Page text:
Less than a year ago, José Manuel Bautista (Talavera de la Reina, 1960) was in the Democratic Republic of the Congo, when a cholera epidemic broke out. Just a few kilometers away, a new Ebola outbreak had been detected. Today, equipped with a mask and gloves, he walks an empty campus due to a coronavirus pandemic. Three infectious diseases have surrounded him in just 12 months.
This professor at the Complutense malaria expert is the main responsible for the fact that, in a matter of days, six laboratories at his university and an external one, also public, were converted into nerve centers for the covid-19 tests in the nursing homes of Madrid. The elderly have been the most affected group. In those days at the end of March, Chema, as everyone calls him, and his colleagues were following the news uneasily, knowing that they could contribute a lot. “Seeing the lack of laboratories, I put a tweet in mid-March offering our facilities. The rector himself called me and told me to move forward. There we began to assemble everything and my role was to organize a little and coordinate the protocols with the Carlos III Health Institute “, he details.
Graduated in Veterinary Medicine from Complutense, he was a professor at the University of Extremadura between 1982 and 1988, the year in which he began his postdoctoral research at Imperial College London. In 1991 he returned to the faculty from which he left as a student, now to set up his own laboratory.
On his first trip to Africa, in 1997, he was finally able to face what he had been studying for years. “There you are aware that research is really attached to something real, more than you can imagine inside the laboratory,” he says. After that first contact, many others have followed to continue their investigative work, to train teachers and also to carry out cooperation projects.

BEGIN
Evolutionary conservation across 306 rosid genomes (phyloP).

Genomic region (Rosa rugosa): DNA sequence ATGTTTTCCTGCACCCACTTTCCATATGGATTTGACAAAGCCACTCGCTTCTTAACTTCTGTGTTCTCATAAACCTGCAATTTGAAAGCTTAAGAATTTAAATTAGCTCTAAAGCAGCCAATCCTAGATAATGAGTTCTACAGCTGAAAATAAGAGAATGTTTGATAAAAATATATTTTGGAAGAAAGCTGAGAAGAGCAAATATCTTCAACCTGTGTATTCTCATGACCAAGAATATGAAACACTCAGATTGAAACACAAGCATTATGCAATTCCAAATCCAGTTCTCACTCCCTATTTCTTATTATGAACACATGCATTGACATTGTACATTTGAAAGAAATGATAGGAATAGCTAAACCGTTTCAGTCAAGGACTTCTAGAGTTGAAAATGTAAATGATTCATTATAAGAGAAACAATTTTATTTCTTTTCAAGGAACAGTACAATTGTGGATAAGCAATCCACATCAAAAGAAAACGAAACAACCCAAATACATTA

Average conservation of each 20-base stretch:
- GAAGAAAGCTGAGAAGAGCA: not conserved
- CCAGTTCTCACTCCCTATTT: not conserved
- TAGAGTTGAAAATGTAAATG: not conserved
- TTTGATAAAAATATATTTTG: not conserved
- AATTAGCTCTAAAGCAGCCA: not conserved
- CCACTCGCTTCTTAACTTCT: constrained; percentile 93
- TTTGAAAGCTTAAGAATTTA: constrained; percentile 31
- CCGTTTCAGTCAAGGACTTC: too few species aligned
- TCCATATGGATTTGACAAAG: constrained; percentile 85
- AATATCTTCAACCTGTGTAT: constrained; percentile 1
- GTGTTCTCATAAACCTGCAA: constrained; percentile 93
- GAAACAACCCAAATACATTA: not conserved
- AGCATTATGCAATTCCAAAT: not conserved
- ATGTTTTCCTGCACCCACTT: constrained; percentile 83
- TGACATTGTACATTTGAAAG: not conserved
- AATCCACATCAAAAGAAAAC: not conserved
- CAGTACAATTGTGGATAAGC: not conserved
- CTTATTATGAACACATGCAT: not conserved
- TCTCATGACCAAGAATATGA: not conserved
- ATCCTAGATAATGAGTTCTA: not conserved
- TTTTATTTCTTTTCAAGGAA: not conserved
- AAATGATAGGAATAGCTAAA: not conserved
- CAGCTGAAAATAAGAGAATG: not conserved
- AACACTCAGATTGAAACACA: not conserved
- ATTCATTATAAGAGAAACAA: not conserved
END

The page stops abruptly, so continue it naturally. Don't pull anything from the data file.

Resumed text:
Baptist, after two of the Complutense researchers who have volunteered to test for coronavirus. Santi Burgos
Fifteen years ago he reformed six Ghanaian dispensaries run by a group of nuns, with the aim of enabling them to identify and care for malaria patients. “You realize that an investigator can also contribute tangible things that are not necessarily great discoveries, but bring simple mechanisms to real life,” he points out.
The professor recognizes that these experiences had a lot to do with his determination to involve his institution in the fight against covid-19. “When you start projects like this in similar conditions, you realize that things can be done in much more complicated environments than in Spain. If you work in areas with much more deprivation, you say to yourself: ‘Of course we can do it here something with all the means we have. “
Bautista has worked in Ghana, Mauritius, the Democratic Republic of the Congo, Tanzania and Senegal. In the latter country, he himself fell ill with malaria
Apart from Ghana, Bautista has also worked in Mauritius, the Democratic Republic of the Congo, Tanzania, and Senegal. In the latter country, during a trip to the south in 2012, he began to feel bad. Fever, chills, headache. He had fallen ill with his own ailment that he has been studying for almost 30 years: malaria. “I had a hard time, but hey, I took medication and spent several days in bed,” he recalls now with a smile.
The malariologist claims that having seen epidemics so closely makes you more aware that infectious diseases are a real threat, but that, like many others, he thought that the European health system could support something like this. “We have been surprised by the biology of the virus, it has driven doctors, scientists and the whole world crazy. It spreads very easily and has pathologies ranging from none to death, and that is quite unusual,” he explains.
His phone rings many times during the four-hour tour of the laboratories this morning on May 15 (a public holiday in Madrid). Many more rang out between the end of March and the beginning of April when he was in charge of all the efforts: coordinating with the regional government the taking of samples in the residences, directing the bureaucracy to the rectory, coordinating with senior officials from various ministries. Bautista stresses: “This has been possible because dozens of elite scientists have volunteered without thinking twice.”
—You think that all this will serve so that the lesson is learned and we invest more in science?
“I don’t know, things are forgotten quickly.”
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